The patient leaned forward and stared at her for what seemed like a long time. Then, all of a sudden, she burst into tears. Surprised, Julie said, “Oh, my goodness! I am so sorry. Are you alright? I didn’t mean to upset you."

The woman finally explained that the question initially overwhelmed her. She said, “In 84 years, I have never had a single health care provider ask me that question.” It changed the entire interaction.

During our next weekly multidisciplinary case conference, Julie shared what happened with the group. She had become a believer. Given her initial skepticism, her complete turnaround was particularly profound.

A Guided Partnership with Patients

We ask patients to do (or not do) all kinds of things. But do we always take the time to help them understand how these actions or medications are going to help them reach their goals? Are we helping connect the dots to what matters most to them?

When you ask a patient, “What’s the matter?” you elicit what’s physically wrong with them — the reason they’re seeking health care services. You get an answer that makes you as the clinician think, “What am I going to do to fix it?” It becomes an interaction that a clinician directs.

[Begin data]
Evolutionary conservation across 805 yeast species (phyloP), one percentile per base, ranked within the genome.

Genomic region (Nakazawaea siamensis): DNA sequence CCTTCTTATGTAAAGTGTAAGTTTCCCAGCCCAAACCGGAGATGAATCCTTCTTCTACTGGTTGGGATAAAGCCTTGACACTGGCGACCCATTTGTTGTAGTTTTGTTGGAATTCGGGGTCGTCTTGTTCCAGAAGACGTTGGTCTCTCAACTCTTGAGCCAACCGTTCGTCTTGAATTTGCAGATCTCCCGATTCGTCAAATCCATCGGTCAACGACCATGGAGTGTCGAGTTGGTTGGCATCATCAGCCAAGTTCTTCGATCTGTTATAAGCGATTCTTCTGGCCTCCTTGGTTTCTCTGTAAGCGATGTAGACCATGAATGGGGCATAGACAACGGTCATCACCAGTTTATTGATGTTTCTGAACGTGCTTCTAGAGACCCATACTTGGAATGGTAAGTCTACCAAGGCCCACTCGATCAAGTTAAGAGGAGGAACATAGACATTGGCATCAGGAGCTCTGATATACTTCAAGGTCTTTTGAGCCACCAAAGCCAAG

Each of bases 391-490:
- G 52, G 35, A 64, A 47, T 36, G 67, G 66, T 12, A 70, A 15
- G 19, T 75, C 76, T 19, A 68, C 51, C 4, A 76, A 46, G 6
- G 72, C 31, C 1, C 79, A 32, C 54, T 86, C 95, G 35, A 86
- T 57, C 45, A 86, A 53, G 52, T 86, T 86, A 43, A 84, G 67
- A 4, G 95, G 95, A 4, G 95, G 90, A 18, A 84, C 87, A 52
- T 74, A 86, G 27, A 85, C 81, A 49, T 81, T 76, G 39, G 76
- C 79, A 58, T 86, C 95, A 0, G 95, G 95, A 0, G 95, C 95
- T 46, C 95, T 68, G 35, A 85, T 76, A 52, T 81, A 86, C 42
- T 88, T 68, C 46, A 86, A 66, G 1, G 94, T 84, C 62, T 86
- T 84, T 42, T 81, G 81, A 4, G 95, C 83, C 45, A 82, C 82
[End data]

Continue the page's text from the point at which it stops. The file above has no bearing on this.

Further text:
On the other hand, when you ask, “What matters the most to you?” the patient talks about their life. You learn what they truly care about. Then, you can offer your clinical expertise and knowledge, guided by the individual’s values, needs, and preferences.

We think of the clinical relationship as a guided partnership in which it’s important to start by identifying the end goal. It’s like seeing someone locate a destination on a map, and helping them determine the best route to follow to get there. You invite the patient to be the driver, and you’re the co-pilot.

What you hear when you ask this simple question might surprise you. Getting exactly where the patient wants to go may not be possible. But asking the question helps build a relationship of mutual trust and respect, and gives us the opportunity to bring our experience with evidence-based practice to support the patient all along their journey.

You may also be interested in:

WIHI: Realizing “What Matters” (to Patients and Families)

Videos: Brief clips describe how to talk about "What matters to you?" with patients in the home health, office practice, and hospital settings.